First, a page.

Twenty-five years ago, one of the most beautiful movies we’ve ever seen, Julie Dash’s indie classic, Daughters of the Dust was released. As this visually stunning film gears up for its anniversary re-release, a new poster for the film has been released.
Dash’s gorgeous film is set in 1902 among the members of the Peazant family, Gullah who live at Ibo Landing on St. Simons Island, Georgia. Their ancestors were brought there as enslaved people centuries ago, and the islanders developed a language and culture that was creolized from West Africans, of Ibo, Yoruba, Kikongo, Mende, and Twi origin.
Developed in their relative isolation of large plantations on the islands, the enslaved peoples’ unique culture and language have endured in areas of the Low Country. The Peazant family, including a couple of contrasting daughters who have come back for a last dinner on the island, is meeting before most leave for the North. The film is narrated by the Unborn Child, and is influenced by accounts of ancestors, represented especially by Nana Peazant, the matriarch. She says, “We are two people in one body. The last of the old and the first of the new.” Lyrical visual images convey much of the story. The dialogue is in Gullah creole.
Dash conveyed her excitement over the re-release of her beautiful masterwork with Blackfilm.com’s Wilson Morales. “I’m excited about the restoration of Daughters of the Dust being made available to the public,” said Dash. “And delighted to have the opportunity to engage with a new generation of people who have never seen the film.”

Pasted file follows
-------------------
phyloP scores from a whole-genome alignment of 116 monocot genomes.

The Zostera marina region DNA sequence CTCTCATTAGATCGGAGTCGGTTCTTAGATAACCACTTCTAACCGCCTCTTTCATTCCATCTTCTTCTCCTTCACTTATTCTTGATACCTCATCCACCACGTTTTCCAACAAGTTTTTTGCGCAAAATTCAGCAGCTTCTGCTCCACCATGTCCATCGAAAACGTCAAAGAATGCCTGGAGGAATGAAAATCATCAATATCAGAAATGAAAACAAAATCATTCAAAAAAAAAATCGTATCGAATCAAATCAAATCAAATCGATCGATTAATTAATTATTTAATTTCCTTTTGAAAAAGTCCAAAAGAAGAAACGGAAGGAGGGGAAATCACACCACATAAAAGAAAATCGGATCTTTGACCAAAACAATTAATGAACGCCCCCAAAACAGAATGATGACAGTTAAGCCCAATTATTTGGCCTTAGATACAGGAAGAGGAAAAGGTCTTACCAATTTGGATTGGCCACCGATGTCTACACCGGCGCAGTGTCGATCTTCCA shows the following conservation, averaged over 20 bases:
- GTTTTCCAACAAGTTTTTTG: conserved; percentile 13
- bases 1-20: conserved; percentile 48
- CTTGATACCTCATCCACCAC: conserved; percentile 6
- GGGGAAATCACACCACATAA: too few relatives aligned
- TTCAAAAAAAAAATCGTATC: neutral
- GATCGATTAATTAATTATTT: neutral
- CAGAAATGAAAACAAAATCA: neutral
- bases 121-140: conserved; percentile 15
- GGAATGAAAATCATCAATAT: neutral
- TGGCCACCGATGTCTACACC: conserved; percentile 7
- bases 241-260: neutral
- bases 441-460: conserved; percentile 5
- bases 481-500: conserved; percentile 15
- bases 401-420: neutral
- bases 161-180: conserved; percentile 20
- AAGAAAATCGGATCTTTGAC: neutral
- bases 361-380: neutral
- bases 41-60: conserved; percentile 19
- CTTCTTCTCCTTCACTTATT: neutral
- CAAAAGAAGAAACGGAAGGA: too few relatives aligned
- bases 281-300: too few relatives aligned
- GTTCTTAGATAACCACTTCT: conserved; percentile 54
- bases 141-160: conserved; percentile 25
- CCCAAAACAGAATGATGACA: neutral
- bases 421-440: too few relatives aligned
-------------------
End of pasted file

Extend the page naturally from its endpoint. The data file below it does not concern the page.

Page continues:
Daughters of the Dust is a post-slavery narrative about cultural memory, notions of home and belonging, and conflicts of Black female identity, a lost cultural connector between Charles Burnett’s Killer of Sheep and Beyonce’s Lemonade.
The film features Cora Lee Day, Alva Rogers, Barbara-O, Trula Hoosier, Vertamae Grosvenor, and Kaycee Moore. It was filmed on Saint Helena Island in South Carolina. In 2004, Daughters of the Dust was selected for preservation in the United States National Film Registry by the Library of Congress as being “culturally, historically, or aesthetically significant”.
Dash has published two books related to the film: Daughters of the Dust: The Making of an African-American Woman’s Film (1992), which includes the screenplay; and Daughters of the Dust: A Novel (1997), set 20 years after the events in the film.
The 25th Anniversary edition of Daughters of the Dust will return to the big screen in a sparkling new 2k restoration on November 18. It will mark the film’s 25th anniversary.
Check out the updated trailer, the original trailer, as well as the updated poster from the film, below: